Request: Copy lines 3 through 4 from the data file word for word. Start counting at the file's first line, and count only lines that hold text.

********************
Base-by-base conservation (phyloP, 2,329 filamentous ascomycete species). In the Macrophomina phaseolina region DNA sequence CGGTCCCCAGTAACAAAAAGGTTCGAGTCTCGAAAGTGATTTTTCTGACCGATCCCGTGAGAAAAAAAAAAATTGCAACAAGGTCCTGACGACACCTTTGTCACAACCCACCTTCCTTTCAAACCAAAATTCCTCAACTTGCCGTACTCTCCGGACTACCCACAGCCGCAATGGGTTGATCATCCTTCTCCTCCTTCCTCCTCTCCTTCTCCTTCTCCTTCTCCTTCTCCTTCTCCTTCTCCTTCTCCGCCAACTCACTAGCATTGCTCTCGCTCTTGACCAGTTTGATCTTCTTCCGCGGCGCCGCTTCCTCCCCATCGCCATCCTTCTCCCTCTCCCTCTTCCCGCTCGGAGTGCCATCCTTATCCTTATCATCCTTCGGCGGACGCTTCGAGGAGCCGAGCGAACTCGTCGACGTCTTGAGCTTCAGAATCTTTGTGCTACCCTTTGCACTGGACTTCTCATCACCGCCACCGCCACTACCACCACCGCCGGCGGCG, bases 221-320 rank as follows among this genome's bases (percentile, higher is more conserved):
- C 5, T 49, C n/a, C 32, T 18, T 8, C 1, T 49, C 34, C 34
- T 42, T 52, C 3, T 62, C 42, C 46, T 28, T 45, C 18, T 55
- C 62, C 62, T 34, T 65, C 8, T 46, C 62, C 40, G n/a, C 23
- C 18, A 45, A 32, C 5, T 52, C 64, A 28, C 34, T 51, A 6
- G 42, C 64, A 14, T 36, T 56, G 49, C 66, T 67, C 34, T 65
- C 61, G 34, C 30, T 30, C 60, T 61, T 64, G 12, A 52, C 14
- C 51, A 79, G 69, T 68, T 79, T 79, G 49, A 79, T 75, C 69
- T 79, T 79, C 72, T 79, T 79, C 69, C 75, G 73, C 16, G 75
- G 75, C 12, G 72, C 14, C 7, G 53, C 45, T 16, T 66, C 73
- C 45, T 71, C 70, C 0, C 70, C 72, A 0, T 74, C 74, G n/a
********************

- T 42, T 52, C 3, T 62, C 42, C 46, T 28, T 45, C 18, T 55
- C 62, C 62, T 34, T 65, C 8, T 46, C 62, C 40, G n/a, C 23